So far I've been looking for, buying, reading or studying books about the design and construction of electric guitars. Four years ago I realized that I could no longer sort all of my notes, ideas and sketches and that it was time to collect only the most important things. And then I developed a system that consists in measuring parameters in coordinates and recording them systematically. The measured coordinates of the "support points" - "control points" - contain enough information to recognize the contour and functional details of a guitar. By combining coordinate values, different guitar shapes can also be "crossed" or compared with one another.
I have summarized all of these considerations in 216 pages of my first book "E-Guitar Navigator"
The drawings can easily be enlarged to a size of 1:1 (we measure exactly the tile size of the drawing in the book = approx. 30 mm, then the enlargement factor is 100 mm: 30 mm = 3.333).
The book contains twenty grid drawings of the most popular types of guitar bodies:
When designing your own shapes for the guitar body and headstock, given a tried and tested guitar type, it is safest to stick to the outline boundaries as much as possible.
The Stratocaster is a suitable shape that combines the symmetry of the body in the part under the right hand and the asymmetry (offset) around the upper positions of the fingerboard.
The asymmetrical Stratocaster head with tuning machines in a row perfectly complements the body offset. The outline of the headstock does not have to stick to a classic original.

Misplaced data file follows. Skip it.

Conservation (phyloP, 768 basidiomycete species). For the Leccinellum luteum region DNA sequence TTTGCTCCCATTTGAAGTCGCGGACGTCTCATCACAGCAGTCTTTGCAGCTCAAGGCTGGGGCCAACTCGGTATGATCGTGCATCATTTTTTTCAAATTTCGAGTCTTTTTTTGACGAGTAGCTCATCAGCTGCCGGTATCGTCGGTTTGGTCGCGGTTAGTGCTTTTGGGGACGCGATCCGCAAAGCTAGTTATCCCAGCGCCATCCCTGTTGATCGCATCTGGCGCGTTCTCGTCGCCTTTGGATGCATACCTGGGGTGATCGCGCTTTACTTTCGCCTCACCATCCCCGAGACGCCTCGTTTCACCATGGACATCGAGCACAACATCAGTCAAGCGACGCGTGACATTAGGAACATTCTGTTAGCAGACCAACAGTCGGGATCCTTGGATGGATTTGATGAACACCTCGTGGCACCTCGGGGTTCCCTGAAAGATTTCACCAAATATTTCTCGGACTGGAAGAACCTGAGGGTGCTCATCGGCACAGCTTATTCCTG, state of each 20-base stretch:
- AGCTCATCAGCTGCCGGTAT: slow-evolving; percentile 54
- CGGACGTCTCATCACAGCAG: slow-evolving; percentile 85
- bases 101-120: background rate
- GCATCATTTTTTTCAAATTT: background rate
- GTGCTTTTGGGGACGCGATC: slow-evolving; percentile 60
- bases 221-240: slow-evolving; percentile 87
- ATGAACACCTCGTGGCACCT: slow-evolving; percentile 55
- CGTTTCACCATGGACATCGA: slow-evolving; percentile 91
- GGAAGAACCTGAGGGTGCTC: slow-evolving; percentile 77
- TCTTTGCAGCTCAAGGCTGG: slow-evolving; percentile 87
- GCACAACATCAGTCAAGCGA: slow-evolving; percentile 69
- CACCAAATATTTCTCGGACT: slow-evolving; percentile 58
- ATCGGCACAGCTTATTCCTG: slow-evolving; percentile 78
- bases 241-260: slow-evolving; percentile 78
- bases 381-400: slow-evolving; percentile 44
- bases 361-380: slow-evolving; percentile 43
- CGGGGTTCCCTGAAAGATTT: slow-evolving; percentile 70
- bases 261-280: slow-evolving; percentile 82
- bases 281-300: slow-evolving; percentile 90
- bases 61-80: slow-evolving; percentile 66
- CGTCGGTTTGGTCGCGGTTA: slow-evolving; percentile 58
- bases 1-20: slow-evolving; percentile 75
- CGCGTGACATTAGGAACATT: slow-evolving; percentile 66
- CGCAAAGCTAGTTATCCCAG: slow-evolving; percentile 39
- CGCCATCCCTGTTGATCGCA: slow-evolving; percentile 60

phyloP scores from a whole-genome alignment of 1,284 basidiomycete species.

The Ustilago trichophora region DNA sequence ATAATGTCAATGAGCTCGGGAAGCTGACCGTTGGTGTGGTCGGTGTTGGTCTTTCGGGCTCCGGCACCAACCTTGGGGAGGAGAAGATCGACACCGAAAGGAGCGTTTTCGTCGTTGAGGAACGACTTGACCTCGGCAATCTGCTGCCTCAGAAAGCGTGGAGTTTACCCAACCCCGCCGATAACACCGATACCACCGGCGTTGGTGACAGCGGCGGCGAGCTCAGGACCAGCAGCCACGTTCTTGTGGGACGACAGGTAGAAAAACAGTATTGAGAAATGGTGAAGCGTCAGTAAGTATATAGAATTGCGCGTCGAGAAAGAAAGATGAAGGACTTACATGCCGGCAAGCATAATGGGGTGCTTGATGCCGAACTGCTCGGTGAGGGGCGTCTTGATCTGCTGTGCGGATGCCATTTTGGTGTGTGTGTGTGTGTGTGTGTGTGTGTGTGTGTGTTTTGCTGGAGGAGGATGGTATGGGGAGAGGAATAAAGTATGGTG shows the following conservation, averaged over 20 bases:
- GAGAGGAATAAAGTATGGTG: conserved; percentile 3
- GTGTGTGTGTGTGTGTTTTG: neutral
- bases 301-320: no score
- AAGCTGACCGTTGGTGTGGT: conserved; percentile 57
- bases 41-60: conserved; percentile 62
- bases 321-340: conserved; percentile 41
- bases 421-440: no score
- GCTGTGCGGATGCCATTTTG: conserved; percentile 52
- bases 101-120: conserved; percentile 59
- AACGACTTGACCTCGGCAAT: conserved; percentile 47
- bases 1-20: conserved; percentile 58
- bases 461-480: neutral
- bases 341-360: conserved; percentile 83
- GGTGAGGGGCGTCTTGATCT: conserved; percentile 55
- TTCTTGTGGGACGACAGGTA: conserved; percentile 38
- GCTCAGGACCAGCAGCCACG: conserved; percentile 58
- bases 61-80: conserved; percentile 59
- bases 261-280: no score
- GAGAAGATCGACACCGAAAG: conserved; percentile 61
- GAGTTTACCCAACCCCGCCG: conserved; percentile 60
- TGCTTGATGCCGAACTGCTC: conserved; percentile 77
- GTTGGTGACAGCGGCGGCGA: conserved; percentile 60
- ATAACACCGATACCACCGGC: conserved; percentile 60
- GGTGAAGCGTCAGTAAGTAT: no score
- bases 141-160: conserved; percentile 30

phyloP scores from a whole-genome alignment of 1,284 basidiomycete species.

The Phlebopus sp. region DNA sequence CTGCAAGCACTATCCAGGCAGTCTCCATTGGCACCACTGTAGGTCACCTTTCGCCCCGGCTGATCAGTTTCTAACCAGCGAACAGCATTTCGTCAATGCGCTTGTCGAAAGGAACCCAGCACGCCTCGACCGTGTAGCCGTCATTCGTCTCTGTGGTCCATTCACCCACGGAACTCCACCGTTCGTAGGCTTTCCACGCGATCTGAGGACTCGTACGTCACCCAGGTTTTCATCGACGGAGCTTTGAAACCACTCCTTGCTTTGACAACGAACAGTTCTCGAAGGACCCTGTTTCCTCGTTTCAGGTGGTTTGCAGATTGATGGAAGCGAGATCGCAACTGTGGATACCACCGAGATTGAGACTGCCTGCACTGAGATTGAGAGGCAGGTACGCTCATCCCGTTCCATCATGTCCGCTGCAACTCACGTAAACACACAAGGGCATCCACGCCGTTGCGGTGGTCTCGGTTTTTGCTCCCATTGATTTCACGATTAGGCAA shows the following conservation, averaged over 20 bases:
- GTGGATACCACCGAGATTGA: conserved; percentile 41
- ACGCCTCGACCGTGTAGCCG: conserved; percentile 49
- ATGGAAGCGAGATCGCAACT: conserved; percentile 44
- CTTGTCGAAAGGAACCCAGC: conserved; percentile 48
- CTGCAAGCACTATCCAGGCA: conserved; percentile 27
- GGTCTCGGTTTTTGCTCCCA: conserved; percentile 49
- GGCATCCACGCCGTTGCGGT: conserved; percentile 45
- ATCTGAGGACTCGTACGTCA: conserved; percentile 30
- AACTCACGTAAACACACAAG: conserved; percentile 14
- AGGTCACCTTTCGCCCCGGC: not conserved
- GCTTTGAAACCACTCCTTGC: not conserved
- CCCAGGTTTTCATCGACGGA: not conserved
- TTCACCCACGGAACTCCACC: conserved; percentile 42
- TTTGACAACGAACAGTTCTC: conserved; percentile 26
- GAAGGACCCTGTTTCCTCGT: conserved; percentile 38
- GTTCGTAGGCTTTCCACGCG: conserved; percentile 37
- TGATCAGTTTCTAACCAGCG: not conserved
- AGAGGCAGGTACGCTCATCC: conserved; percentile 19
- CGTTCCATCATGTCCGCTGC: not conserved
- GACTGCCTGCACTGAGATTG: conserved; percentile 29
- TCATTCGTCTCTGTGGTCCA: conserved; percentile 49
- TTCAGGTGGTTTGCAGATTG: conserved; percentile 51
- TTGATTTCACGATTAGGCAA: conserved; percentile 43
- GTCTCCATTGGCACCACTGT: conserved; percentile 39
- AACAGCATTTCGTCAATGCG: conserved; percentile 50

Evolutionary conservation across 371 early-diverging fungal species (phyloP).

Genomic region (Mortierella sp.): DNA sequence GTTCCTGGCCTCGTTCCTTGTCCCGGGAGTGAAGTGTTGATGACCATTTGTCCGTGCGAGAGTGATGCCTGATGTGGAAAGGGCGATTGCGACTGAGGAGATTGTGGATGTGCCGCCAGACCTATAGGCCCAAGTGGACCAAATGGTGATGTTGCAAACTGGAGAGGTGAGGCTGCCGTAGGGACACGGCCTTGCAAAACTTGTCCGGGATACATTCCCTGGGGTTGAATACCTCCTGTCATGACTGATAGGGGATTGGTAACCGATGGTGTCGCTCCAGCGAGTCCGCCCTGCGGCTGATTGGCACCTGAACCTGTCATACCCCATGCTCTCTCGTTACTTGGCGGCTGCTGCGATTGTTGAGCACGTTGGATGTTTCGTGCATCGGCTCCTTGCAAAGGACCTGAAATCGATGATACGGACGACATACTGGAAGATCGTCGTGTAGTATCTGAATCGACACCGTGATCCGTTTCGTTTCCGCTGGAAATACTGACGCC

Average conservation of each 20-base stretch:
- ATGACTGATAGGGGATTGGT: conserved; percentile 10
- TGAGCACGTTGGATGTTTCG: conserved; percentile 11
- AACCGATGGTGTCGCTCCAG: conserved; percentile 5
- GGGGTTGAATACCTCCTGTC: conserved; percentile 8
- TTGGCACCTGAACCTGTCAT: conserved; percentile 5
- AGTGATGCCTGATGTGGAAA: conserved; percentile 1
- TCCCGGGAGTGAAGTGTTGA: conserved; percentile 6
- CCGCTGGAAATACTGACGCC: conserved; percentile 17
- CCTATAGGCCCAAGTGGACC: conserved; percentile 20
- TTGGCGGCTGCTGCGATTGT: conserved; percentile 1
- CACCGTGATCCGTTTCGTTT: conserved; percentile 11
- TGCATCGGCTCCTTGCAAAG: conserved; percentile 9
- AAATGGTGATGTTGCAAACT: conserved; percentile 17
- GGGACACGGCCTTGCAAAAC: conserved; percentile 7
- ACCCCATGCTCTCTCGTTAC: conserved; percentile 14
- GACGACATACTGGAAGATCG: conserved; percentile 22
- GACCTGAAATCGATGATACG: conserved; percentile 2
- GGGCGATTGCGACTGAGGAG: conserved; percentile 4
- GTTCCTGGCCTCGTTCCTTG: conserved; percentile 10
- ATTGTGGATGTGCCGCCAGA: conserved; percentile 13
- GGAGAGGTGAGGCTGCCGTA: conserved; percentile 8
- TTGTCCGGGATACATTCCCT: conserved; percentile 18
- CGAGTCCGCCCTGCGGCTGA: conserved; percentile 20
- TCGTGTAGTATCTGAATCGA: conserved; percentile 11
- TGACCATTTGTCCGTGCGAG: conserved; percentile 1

Ibanez RGA and Jackson hockey peghead are an example.
Because some shapes of guitar bodies are extremely large (Explorer, Flying V) some are slender (Telecaster, Les Paul Junior DC), the large bodies in the drawings are more small. As a result, their tiles are noticeably smaller. For enlargement to the original size of 1: 1, however, the following still applies: The original 1:1 tiles are always 100 x 100 millimeters.
Like the outlines of the bodies, the contours of the heads are related to a zero point on the center of the front edge of the nut at the beginning of the fingerboard. If the neck has a zero fret, the zero point lies in the middle of the crown of the zero fret.
All head drawings in the book "E-Gitarren Navigator" have a table of CP - checkpoints attached.
Positions of other details can be read as needed by adding a centimeter or millimeter raster.
The coordinate drawings of the headstocks of the best-known electric guitar types with positions and dimensions of details are also available on pages 142 to 162 of the "Navigator".
They allow magnification using the grid method to a size of 1:1.